But please for the love would you try to understand that Kate didn’t say she couldn’t be bothered to RT. She said she RTs on merit and not because she’s been asked to *claws at face*

  4. Kate says:

    Penny, I don’t think you’ve read my post properly; or if you have, you’ve missed the point. It’s certainly not a case of not bothering to RT – quite the contrary. I want to be sure that anything I do RT is worth passing on. Additionally, I never respond to emotional blackmail, and tbh I think your comment, though obviously well-meant, comes under that heading: it implies that I’m somehow a bad person for not RTing something that’s close to your heart.

    Don’t forget, though, that what’s close to your heart might not be close to the heart of the person you’re asking to RT. And please also remember you’re asking (and a please goes a long way) to take time, even if it’s just a small amount, to look at your link and form a view on it. You can’t demand that of someone, just as you can’t compel them to feel the same way you do about something.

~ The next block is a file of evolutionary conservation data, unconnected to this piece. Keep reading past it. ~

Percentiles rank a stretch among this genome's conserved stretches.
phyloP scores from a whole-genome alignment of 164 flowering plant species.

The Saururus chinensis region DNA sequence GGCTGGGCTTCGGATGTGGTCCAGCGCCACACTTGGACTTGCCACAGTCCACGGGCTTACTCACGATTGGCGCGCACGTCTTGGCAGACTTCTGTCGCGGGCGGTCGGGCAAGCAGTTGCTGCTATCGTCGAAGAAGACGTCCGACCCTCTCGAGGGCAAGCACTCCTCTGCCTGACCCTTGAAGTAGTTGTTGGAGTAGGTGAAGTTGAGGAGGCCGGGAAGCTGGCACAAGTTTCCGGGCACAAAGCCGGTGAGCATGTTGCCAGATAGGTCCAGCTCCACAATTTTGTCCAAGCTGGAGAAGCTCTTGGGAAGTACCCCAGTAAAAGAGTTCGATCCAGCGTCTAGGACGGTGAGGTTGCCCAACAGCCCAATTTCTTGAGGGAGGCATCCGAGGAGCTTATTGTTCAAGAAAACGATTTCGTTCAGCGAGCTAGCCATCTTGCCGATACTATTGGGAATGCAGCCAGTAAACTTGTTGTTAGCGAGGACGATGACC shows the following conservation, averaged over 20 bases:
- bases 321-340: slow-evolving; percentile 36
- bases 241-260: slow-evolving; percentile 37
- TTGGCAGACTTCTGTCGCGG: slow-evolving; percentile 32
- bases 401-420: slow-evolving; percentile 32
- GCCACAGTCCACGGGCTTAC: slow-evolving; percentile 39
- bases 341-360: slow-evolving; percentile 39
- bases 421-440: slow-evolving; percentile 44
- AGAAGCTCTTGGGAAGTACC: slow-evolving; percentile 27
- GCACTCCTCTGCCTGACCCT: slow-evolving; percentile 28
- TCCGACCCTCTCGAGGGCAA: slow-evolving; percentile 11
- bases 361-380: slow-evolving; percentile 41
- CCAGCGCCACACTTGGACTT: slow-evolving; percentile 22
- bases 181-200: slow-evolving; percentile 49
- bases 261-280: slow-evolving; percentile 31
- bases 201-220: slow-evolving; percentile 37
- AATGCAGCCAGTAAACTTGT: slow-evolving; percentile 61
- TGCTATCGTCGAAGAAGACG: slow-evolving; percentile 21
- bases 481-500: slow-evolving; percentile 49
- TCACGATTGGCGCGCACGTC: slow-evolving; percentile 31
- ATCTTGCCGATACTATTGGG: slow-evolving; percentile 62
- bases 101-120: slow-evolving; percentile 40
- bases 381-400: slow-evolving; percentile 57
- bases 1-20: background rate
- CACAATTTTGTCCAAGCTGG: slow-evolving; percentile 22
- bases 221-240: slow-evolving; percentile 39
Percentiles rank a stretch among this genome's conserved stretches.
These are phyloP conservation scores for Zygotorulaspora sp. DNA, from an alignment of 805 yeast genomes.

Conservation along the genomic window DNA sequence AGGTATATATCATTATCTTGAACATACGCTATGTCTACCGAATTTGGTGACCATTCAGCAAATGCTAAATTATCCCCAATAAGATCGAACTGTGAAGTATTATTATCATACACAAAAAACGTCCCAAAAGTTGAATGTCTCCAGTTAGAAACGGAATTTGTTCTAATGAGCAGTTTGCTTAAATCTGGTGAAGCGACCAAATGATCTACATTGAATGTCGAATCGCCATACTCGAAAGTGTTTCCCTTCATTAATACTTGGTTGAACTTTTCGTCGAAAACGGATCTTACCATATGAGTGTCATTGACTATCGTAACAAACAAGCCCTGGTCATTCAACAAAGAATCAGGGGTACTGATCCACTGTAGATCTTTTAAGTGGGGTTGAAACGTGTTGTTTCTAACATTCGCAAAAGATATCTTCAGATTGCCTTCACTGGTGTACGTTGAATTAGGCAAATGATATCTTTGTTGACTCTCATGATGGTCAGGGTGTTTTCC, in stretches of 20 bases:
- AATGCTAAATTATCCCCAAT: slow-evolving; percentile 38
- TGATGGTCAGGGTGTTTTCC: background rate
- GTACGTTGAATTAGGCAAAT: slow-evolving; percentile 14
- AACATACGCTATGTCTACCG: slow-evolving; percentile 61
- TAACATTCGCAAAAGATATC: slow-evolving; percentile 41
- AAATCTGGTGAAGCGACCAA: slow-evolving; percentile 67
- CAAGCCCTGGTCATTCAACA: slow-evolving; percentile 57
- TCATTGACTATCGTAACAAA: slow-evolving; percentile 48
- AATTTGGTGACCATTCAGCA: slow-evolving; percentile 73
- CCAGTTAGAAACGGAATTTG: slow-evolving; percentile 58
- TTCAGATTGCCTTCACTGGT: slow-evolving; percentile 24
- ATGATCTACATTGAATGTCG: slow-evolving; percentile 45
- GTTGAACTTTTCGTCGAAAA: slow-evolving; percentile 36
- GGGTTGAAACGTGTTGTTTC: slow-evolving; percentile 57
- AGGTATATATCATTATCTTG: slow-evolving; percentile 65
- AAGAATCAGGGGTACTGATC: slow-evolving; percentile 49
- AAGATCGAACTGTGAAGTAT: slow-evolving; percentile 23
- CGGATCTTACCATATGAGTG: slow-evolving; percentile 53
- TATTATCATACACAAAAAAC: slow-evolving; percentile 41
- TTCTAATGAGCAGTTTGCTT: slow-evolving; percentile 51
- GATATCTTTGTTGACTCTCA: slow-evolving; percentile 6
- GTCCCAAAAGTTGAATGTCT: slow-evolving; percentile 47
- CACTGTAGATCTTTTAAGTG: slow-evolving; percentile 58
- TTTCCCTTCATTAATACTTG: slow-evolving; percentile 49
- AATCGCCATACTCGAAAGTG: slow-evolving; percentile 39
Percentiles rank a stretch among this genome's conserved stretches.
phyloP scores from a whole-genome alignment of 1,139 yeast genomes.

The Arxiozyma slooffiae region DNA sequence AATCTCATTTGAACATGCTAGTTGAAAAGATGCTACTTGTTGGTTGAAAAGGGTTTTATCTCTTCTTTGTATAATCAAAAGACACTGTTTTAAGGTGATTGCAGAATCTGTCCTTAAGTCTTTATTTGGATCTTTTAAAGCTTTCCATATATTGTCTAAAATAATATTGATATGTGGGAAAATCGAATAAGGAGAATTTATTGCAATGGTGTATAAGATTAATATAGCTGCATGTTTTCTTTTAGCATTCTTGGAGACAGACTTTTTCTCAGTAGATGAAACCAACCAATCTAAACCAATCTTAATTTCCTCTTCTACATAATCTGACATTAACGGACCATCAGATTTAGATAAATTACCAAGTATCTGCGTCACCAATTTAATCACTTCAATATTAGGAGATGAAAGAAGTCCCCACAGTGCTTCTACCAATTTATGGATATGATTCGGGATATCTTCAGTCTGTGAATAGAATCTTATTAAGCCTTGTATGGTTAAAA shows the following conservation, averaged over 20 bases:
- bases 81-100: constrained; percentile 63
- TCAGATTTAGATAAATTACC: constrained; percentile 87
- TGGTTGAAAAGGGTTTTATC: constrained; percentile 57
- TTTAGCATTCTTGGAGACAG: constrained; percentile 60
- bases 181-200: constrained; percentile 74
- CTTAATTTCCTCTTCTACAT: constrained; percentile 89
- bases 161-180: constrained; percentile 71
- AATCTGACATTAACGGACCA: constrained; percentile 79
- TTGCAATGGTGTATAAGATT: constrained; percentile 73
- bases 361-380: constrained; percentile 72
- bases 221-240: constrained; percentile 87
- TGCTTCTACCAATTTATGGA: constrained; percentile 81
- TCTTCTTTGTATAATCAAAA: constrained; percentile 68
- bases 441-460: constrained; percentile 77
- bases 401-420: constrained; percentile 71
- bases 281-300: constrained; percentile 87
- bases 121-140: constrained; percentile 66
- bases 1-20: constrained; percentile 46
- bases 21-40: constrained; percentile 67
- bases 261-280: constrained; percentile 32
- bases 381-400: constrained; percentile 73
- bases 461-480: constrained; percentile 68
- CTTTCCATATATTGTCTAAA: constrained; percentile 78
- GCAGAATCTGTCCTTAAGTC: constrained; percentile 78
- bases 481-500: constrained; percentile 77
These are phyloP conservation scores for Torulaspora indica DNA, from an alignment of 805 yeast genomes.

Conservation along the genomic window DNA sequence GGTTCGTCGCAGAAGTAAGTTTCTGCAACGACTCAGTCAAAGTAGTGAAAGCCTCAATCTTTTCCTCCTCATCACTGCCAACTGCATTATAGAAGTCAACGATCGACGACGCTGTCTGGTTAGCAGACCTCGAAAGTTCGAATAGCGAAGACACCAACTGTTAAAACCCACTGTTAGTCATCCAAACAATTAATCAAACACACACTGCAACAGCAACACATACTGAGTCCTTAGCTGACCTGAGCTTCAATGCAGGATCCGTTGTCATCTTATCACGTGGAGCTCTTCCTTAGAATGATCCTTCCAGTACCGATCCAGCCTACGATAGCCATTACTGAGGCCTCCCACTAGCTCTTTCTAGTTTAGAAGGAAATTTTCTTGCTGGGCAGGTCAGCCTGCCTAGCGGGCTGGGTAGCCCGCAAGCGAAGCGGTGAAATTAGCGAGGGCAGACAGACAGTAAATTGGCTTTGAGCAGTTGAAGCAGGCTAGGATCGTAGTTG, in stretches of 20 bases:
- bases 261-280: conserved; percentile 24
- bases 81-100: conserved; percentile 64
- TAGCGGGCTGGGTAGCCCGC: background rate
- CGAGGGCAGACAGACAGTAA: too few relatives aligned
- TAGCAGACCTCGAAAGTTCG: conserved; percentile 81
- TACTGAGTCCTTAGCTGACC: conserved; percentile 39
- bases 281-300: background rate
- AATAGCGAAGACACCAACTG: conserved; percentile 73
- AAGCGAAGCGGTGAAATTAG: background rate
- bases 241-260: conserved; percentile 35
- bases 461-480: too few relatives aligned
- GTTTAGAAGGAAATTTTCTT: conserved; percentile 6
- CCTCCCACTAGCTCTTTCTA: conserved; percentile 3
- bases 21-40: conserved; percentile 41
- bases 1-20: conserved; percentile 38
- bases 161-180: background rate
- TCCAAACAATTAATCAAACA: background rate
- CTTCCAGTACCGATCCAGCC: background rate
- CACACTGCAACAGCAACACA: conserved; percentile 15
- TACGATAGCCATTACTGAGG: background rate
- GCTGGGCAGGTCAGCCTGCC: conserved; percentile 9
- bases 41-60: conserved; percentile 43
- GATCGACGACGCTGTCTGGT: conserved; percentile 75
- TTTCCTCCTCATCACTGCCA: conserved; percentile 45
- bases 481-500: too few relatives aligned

Please read the post again: it’s considerably more nuanced a position than you give me credit for. Oh, and I’m hardly “youth today” – I’m (depressingly) nearer 50 than 40!

  5. baidu says:

    Hi, I cant understand how to add your site into my rss reader. Can you help me, please! Thanks.

  6. […] Bevan, who has written an excellent summing up of why she doesn’t retweet, says some of these requests can amount to little more than […]

  7. […] to Kate for this post on ‘Why I won’t RT you‘ – mainly for reminding me that I had FToF to write this week but for also providing a […]